Climate change could displace 1.2 billion people by 2050, report warns

More than 1 billion people have been displaced in 30 years due to the climate crisis and rapid population growth, according to an analysis of the increase in displacement due to the climate crisis and rapid population growth. Are facing

Institute for Economics and Peace The IEP, a think tank that produces annual Global Terrorism and Peace Indexes, said there are 1.2 billion people in 31 countries who are not flexible enough to deal with environmental threats.

The IEP’s first Environmental Risk Registration states that 19 countries face the greatest risks, including water and food shortages and increased risk of natural disasters.

Many countries with the highest risk of environmental hazards, including Nigeria, Angola, Burkina Faso and Uganda, are also expected to see significant population growth, the report said.

The founder of the institute, Steve Cleilia, said: “This will have huge social and political implications, not only in the developing world but also in the developed world, as the greatest development of large-scale migrant refugees. There will be flow in the winning countries. “

“Environmental threats are serious challenges to world peace. Over the next 30 years, without immediate international cooperation, access to food and water will increase. In the absence of action, civil unrest, riots and conflicts will increase. ۔

The study used the United Nations and other data to assess the exposure of eight environmental hazards in 157 countries, then assess their ability to cope. It found that by 2050, 141 countries would have faced at least one environmental threat, with sub-Saharan Africa, South Asia, the Middle East and North Africa having the highest numbers.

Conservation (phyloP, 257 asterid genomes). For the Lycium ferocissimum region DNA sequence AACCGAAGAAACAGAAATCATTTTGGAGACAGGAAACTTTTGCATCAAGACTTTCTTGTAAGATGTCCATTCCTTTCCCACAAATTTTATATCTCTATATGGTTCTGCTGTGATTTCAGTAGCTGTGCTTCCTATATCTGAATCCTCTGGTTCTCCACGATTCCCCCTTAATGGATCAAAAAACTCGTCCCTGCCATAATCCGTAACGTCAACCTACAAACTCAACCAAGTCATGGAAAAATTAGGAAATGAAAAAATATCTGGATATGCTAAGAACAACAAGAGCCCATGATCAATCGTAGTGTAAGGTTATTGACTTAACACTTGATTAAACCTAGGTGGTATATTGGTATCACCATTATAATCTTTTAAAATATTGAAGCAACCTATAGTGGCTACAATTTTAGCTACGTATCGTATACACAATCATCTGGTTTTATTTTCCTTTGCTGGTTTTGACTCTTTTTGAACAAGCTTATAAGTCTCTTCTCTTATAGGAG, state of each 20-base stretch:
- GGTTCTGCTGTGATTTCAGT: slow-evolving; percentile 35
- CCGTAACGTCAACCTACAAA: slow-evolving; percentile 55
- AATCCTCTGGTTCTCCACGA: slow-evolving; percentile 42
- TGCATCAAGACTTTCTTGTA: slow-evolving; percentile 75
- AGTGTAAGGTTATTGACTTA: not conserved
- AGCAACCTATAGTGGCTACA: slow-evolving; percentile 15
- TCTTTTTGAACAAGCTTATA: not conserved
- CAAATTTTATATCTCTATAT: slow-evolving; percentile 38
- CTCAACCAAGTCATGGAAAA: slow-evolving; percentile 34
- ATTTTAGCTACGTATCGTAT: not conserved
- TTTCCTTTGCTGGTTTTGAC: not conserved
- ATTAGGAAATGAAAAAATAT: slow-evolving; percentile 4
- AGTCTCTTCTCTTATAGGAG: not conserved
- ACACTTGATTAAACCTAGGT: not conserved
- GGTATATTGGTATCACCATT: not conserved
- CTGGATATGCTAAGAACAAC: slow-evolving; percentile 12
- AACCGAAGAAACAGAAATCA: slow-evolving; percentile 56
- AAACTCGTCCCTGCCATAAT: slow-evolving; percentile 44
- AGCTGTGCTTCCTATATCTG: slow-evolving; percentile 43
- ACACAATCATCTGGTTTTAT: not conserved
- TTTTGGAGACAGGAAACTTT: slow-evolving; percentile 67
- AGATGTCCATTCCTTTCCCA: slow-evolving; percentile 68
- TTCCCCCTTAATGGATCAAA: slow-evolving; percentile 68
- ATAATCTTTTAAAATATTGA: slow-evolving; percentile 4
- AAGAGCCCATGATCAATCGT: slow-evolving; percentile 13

Some countries, such as India and China, are most at risk of water scarcity, while other countries, such as Pakistan, Iran, Kenya, Mozambique and Madagascar, face a growing threat to deal with them. Facing incompetence.

“Lack of resilience will increase food insecurity and competition for resources, civil unrest and large-scale displacement.”

He described Pakistan as the country with the highest risk of migration, followed by Ethiopia and Iran, which added that “even small environmental hazards and natural disasters make such a large population homeless.” May be”.

Wealthy, more developed regions in Europe and North America face fewer environmental threats and will be better able to deal with them, but most will “not be exempt from wider impacts.” The report said 16 countries, Sweden, Norway, Ireland and Iceland, were at risk.

The report said that the world had 60% less freshwater available than it did 50 years ago, while food demand was projected to increase by 50% by 2050 and natural disasters were due to climate change alone. The frequency was likely to increase, meaning that even some stable states would weaken by 2050.

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